showed that Cat III bites form the majority of bites, only a quarter of these patients were actually prescribed HRIG, and eventually less than 2 per cent took it.The WHO recommendations include immediate wound washing, expeditious administration of rabies vaccine and for severe categories of exposure, infiltration of purified rabies immunoglobulin (RIG) in and around the wound6. RIG is rarely administered in low-income countries because it is expensive (from US D25 to over 200 depending on whether it is of equine or human origin)7 and in short supply8. Therefore, it is usually only post-exposure vaccination (without RIG) that is administered and our study confirms this. The primary reasons for non administration for HRIG in our study was the limited budget allocation for the HRIG, non availability at times in the market place and very few doses actually available for use. A limited quantity of equine RIG was previously available on the hospital schedule and was replaced in May 2010 in favor of the relatively safer HRIG. Our study also showed that despite the bites occurring in an urban set up, only indigenous practices were used by 12.3 per cent patients (Table). This was lower than that reported by Sudarshan et al3, and was similar to the study done by Icchpujani et al9 in 1357 patients where 10.8 per cent of victims resorted to harmful and/or indigenous practices. Rabies is considered one of the world’s most neglected diseases in developing countries with a disproportionate burden amongst the rural poor and children10. In countries enzoonotic for rabies, cell culture vaccines continue to remain in short supply and unaffordable11. In Mumbai city, the preventive measures include 24 wards where dog bite cases are registered, a dog licensing department that carries out sterilization of stray dogs and liasoning with non government organizations (NGOs) for dog adoption and 18 municipal hospitals and 31 dispensaries where the vaccine is given free of cost12. The pilot project initiated by the National Centre for Disease Control in 2008 in five Indian cities to train medical professionals in animal-bite management and raising public awareness is one such initiative13. As the rabies vaccine as well as RIG continue to remain expensive, regimes with fewer doses like the Zagreb regime, the intradermal vaccine and monoclonal antibodies are likely to offer safe and cost-effective treatment option in the years to come14.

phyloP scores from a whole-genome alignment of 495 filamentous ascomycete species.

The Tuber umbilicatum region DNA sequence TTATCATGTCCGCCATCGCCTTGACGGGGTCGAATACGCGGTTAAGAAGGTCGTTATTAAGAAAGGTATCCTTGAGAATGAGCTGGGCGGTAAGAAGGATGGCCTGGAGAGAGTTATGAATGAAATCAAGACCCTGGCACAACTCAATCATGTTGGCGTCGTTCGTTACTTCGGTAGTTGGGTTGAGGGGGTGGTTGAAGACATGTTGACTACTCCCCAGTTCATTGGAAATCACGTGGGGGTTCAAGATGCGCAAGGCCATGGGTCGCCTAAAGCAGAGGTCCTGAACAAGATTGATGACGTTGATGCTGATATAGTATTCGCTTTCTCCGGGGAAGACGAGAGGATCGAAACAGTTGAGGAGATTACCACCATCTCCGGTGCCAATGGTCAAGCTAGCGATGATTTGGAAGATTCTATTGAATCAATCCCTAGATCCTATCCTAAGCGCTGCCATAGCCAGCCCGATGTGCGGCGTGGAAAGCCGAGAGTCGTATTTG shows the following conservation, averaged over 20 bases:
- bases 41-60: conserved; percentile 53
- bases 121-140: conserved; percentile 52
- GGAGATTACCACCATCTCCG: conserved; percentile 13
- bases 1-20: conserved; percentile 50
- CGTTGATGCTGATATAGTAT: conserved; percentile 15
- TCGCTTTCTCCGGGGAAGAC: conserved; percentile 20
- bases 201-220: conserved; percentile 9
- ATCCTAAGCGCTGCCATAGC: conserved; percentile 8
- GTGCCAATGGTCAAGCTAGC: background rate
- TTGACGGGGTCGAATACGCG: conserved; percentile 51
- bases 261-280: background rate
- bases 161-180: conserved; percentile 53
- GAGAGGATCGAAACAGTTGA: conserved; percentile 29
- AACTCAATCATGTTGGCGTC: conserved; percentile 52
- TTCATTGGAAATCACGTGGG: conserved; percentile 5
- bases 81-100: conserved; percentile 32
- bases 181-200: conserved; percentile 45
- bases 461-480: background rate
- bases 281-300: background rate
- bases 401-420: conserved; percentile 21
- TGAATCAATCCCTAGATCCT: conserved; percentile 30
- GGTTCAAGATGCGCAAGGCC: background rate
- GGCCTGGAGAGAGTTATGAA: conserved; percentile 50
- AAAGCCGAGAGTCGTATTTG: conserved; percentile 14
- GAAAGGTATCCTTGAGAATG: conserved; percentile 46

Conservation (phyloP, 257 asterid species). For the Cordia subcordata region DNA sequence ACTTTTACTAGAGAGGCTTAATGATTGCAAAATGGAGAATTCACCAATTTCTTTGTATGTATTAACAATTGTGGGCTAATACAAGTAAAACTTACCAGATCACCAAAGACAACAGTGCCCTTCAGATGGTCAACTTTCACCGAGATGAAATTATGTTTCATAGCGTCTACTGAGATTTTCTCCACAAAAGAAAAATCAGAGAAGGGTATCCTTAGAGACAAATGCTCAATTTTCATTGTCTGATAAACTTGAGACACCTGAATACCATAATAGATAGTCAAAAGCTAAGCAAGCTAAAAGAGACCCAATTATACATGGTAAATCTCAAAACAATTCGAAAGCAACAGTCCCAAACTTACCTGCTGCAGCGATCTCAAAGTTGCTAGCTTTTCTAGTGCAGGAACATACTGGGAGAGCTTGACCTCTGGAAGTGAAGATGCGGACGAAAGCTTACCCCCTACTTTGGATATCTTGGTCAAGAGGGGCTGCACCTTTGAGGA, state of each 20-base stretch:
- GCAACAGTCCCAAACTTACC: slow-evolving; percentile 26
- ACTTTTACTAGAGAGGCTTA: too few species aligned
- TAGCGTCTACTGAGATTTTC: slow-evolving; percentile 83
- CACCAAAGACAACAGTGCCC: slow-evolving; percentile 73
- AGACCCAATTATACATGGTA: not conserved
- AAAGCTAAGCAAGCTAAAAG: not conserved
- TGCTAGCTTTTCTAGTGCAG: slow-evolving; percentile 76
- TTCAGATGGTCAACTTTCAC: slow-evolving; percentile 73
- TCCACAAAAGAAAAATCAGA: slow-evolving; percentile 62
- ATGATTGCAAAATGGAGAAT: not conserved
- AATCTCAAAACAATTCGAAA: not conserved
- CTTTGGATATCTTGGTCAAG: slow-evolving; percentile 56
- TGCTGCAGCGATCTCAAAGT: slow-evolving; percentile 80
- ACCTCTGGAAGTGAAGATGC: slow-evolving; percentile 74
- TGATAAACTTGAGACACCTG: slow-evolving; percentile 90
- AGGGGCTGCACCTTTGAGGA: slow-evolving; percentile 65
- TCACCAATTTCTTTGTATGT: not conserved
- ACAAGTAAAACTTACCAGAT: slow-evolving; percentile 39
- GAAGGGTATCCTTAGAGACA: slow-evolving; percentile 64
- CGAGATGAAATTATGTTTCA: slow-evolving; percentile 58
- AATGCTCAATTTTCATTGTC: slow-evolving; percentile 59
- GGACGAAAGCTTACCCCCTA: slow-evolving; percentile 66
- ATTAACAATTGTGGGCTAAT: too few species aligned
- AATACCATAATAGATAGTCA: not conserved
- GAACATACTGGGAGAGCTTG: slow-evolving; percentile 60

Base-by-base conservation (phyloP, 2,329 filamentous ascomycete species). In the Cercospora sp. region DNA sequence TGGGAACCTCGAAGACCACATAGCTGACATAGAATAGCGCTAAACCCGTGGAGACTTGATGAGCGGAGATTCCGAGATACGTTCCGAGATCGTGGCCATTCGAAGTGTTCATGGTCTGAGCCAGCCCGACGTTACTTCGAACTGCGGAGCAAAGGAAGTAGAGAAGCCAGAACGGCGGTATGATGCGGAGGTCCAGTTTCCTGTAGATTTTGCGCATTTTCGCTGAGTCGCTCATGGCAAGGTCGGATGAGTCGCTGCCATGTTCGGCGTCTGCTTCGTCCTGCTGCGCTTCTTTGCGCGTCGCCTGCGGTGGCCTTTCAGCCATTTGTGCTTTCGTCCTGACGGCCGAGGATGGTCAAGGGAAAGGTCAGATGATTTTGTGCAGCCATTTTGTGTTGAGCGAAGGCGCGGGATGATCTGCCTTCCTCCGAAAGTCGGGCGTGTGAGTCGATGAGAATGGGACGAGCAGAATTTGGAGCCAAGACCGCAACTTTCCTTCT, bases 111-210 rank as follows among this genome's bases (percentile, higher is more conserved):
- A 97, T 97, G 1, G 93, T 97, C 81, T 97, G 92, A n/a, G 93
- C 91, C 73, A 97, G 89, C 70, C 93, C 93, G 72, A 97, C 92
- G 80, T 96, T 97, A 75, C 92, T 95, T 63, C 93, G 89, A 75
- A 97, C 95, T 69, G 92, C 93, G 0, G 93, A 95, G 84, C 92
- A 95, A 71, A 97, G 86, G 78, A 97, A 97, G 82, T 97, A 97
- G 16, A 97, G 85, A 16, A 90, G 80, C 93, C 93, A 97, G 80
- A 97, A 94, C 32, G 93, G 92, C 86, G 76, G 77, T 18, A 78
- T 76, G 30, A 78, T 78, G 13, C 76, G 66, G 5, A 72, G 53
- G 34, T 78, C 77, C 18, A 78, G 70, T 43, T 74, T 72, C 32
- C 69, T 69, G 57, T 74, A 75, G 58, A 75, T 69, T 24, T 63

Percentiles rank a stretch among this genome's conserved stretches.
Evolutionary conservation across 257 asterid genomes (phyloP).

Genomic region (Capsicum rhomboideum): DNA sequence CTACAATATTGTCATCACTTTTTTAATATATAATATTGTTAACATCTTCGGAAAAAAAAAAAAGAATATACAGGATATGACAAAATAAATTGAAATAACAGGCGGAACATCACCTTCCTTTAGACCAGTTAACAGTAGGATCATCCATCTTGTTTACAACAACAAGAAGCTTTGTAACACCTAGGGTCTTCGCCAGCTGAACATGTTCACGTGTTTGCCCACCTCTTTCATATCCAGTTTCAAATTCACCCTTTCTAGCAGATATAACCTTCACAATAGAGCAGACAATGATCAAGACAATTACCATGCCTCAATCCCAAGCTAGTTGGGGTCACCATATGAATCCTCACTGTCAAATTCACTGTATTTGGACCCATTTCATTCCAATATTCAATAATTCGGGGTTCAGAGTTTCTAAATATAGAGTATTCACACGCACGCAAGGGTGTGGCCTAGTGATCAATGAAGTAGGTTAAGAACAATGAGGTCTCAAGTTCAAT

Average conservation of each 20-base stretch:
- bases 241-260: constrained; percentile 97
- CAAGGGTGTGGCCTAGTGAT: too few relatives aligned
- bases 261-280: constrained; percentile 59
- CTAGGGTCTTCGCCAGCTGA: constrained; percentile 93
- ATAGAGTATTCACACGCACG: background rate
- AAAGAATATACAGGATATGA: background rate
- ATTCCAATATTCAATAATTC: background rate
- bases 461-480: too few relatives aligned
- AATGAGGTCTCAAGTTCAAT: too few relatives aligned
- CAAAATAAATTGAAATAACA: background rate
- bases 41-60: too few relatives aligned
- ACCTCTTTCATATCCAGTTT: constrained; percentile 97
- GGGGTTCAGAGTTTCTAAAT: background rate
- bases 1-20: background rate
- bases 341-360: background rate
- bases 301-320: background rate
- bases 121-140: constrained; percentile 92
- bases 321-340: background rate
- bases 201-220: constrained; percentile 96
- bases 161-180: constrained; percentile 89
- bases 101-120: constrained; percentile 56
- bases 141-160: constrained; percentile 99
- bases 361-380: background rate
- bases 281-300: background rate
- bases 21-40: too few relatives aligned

[Downloaded free from http://www.ijmr.org.in on Thursday, September 03, 2015, IP: 129.59.122.157]